In the ever-lasting debate over sprawl, the most enduring argument centers on the definition of sprawl itself. The latest entrant is, perhaps, the oldest entrant: density.
As reported by Richard Florida in his CityLab column this week, NYU doctoral student Thomas Laidley has introduced a new method to measure sprawl. Laidley's "Sprawl Index" uses the following methodology:
"Laidley uses these aerial images to estimate sprawl at the Census block level, the smallest level available, estimating the share of metro population in those blocks below three key thresholds: 3,500, 8,500, and 20,000 persons per square mile. His index is based on the average of these three values, with higher scores reflecting higher levels of sprawl."
Laidley essentially posits that density and sprawl are inversely related. And by "posits," I mean he makes a circular argument, in which he defines sprawl according to the things that he thinks define sprawl.
From this, Florida reports that it has the highest overall density of any metro in the country, Los Angeles isn't actually sprawling. He notes that "the biggest surprise" is that Los Angeles is the "least sprawling metro in the country," in part because it is so dense. Interesting, sure. But I'm not sure how surprising it is. Really, it's surprising only if you don't read much Richard Florida.
In fact, that density figure has been reported and debated for years, not just by Richard Florida but by plenty of others (here, here, here). Then, as now, it's important to note that measures of density depend mainly on how you define a given metro area. You don't need a spreadsheet to know that L.A.'s urban core is not more dense than Manhattan or San Francisco. Those metros just include a greater share of vacant and low-density land than the L.A. area does. Density is a mathematical trick, and a crude one at that.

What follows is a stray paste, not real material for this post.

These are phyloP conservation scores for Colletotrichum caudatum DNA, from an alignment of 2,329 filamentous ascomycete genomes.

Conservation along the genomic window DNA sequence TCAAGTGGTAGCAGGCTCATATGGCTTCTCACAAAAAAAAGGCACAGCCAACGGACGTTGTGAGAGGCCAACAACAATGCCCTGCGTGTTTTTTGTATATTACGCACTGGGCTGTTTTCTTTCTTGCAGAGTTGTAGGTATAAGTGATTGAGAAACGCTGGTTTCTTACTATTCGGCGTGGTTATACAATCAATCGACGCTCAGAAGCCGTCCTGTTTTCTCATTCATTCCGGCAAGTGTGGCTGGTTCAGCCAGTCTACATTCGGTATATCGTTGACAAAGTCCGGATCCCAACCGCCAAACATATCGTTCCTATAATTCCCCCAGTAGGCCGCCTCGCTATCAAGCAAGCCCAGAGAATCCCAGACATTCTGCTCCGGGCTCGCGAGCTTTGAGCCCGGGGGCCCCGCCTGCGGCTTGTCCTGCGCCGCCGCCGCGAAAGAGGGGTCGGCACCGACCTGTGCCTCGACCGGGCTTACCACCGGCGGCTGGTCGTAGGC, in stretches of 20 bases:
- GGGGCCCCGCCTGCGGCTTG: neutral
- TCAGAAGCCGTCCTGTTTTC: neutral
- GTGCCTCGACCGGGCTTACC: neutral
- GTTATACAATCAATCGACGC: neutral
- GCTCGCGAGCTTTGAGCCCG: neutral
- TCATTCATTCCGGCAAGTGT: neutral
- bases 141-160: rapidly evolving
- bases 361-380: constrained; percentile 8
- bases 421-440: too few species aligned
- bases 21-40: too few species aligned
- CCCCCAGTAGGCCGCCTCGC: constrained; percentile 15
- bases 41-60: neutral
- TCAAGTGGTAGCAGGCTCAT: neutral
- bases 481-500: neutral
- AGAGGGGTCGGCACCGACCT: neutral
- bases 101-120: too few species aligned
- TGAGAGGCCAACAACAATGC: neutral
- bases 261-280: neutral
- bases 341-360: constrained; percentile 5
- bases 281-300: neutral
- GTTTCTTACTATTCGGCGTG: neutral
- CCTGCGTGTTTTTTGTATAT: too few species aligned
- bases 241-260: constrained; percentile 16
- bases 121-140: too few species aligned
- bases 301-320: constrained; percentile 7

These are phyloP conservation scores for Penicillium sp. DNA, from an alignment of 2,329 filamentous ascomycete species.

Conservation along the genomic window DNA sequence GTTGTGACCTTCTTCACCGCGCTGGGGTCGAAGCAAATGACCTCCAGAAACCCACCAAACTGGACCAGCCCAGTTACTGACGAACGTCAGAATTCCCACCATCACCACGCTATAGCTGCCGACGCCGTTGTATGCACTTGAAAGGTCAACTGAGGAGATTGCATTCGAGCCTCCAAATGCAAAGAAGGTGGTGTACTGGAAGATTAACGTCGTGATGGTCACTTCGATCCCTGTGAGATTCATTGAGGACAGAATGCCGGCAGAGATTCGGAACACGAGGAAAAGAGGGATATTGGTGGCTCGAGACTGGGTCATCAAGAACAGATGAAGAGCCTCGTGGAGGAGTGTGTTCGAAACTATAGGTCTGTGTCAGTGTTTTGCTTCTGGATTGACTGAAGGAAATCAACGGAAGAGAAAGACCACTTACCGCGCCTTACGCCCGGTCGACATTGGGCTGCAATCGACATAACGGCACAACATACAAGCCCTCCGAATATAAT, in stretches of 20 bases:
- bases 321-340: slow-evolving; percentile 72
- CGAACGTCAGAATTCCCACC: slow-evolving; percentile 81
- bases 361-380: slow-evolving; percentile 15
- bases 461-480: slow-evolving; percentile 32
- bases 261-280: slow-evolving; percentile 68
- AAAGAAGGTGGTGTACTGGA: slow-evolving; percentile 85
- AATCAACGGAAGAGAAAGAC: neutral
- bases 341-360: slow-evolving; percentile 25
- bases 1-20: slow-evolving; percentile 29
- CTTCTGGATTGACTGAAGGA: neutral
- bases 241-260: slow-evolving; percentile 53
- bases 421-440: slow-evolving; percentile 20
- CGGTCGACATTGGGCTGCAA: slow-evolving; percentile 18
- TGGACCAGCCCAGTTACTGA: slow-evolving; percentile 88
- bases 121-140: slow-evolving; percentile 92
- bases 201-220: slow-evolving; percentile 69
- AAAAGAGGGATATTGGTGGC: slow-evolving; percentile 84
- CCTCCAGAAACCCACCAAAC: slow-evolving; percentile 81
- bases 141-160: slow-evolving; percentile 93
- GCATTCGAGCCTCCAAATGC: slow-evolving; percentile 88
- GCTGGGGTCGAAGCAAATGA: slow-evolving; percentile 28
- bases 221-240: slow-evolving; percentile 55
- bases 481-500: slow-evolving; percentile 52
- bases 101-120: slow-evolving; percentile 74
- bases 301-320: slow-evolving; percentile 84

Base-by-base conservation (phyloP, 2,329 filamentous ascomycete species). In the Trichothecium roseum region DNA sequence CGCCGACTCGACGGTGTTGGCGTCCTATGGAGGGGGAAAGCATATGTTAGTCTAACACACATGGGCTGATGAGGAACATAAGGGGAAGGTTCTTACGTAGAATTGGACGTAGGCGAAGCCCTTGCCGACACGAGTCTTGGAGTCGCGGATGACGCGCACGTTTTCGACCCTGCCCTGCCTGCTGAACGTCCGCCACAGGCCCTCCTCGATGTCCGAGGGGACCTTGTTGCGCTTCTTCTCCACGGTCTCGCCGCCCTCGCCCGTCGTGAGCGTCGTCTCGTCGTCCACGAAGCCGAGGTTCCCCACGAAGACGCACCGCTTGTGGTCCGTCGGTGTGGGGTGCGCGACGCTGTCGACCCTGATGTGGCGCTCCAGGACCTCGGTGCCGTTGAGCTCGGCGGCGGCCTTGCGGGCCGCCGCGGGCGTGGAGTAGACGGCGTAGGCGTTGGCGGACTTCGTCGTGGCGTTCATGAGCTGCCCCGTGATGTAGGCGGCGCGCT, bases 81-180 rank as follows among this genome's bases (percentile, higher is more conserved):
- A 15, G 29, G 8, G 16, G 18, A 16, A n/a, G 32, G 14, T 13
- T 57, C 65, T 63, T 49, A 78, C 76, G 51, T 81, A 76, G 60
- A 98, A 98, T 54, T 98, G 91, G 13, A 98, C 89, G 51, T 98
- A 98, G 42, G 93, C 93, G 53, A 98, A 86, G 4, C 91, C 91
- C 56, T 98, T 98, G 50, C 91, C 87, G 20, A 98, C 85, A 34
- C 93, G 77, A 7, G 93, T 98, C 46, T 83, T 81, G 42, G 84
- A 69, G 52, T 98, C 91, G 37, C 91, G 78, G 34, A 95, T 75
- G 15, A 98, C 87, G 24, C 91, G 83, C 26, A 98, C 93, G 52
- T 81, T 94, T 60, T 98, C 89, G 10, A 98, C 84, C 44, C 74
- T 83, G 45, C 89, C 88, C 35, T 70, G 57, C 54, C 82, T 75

The real reason why Laidley's project is doomed to be disappointing, if not outright misleading, is that sprawl is by definition a subjective notion. Density may be quantifiable. But sprawl is a qualitative matter. Though his heart is in the right place, Laidley is using the same modernist objective approach as did the 1950s planners who got us into this mess in the first place.
For better or worse, sprawl entails judgment of value and aesthetics. Some people use it as a pejorative; others think those people are being fussy and effete. A new "index" isn't going to settle that argument.
Granted, critics of sprawl probably agree that low densities often correlate with sprawl. Certainly the types of urban neighborhoods they prefer require high(ish) densities. But density is not enough. My own neighborhood is plenty dense. But I can't walk to the end of the block for a carton of milk, and I can't take a bike ride without taking my life in my hands. At rush hour it can take an hour to drive five miles. That's not sprawl, I guess. But if sprawl is bad, then whatever LA is certainly isn't good.
The evaluation of sprawl and non-sprawl entails, most importantly, questions of efficiency, diversity, design, walk- and bike-ability, and a whole other range of aesthetic considerations. And let's not forget the origin of the word sprawl. Sprawl is a spatial concept. It refers to territory. Any urban area that covers 13 areas codes, five counties, and thousands of square miles -- where you can't see one end from the other because the horizon gets in the way -- is sprawling. Any metro where regulations and financing mechanism encourage the paving over of farm land and wilderness is sprawling. Any metro that has dying tract homes on its edges is sprawling, regardless of what is going on in the center.
I guess I don't care how neatly a regression model, using data captured from 30,000 feet in the air, can work out when so many places before my very eyes so ugly.
The quality of a city depends at least as much on the quality of neighborhoods and blocks as it does to the functioning of the region as a whole. Density and good urbanism in one part of a city does little for the people in the other parts. We can't look at Los Angeles, or any other high-density metro, and say, "Great! It's dense. Our work here is done."
In other words, density is not an end in and of itself.
Density in L.A. presents an opportunity, and a tremendous one at that. It's an opportunity to take all the people, buildings, capital, and spirit that are crammed in here at 6,100 people to the square mile and figure out how to design our buildings, transportation network, public spaces, and civic life in a way that makes the most of what we have.
That index tells us that we're No. 1 at density. So what? Let's be even better at something else.